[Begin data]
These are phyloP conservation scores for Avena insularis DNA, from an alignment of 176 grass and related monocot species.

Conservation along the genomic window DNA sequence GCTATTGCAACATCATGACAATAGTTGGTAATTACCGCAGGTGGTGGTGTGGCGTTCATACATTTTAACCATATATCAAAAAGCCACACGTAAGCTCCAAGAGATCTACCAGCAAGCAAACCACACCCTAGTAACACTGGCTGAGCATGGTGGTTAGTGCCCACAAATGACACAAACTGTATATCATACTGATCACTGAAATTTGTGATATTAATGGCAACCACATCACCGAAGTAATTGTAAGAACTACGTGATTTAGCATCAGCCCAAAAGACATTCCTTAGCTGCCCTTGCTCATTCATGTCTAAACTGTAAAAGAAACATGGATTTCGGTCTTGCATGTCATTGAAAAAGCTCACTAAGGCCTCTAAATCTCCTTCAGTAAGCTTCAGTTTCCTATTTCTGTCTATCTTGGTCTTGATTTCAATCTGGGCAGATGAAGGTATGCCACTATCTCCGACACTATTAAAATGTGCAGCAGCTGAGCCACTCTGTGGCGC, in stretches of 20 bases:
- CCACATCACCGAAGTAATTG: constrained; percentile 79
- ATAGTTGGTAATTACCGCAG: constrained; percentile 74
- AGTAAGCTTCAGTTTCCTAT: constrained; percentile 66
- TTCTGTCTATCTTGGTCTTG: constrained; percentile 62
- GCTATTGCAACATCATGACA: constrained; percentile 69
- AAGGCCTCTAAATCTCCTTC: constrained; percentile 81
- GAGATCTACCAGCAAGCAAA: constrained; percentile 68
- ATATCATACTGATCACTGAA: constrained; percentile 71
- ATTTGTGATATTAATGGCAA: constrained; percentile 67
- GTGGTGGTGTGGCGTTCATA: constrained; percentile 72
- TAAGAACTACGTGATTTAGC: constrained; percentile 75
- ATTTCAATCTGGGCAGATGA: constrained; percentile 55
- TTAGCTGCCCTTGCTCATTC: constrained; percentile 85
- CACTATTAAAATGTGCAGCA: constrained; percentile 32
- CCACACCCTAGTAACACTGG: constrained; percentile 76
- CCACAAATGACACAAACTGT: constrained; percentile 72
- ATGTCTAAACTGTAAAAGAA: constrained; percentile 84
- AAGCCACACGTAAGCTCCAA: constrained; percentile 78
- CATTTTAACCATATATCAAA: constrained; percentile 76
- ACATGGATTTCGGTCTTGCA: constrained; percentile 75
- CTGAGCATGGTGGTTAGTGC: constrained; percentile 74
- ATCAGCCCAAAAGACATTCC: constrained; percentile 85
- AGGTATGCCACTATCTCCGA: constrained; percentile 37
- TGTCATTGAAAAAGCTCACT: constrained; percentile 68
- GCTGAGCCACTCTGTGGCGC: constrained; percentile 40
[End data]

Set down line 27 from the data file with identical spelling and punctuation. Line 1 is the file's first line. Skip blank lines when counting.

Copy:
- GCTGAGCCACTCTGTGGCGC: constrained; percentile 40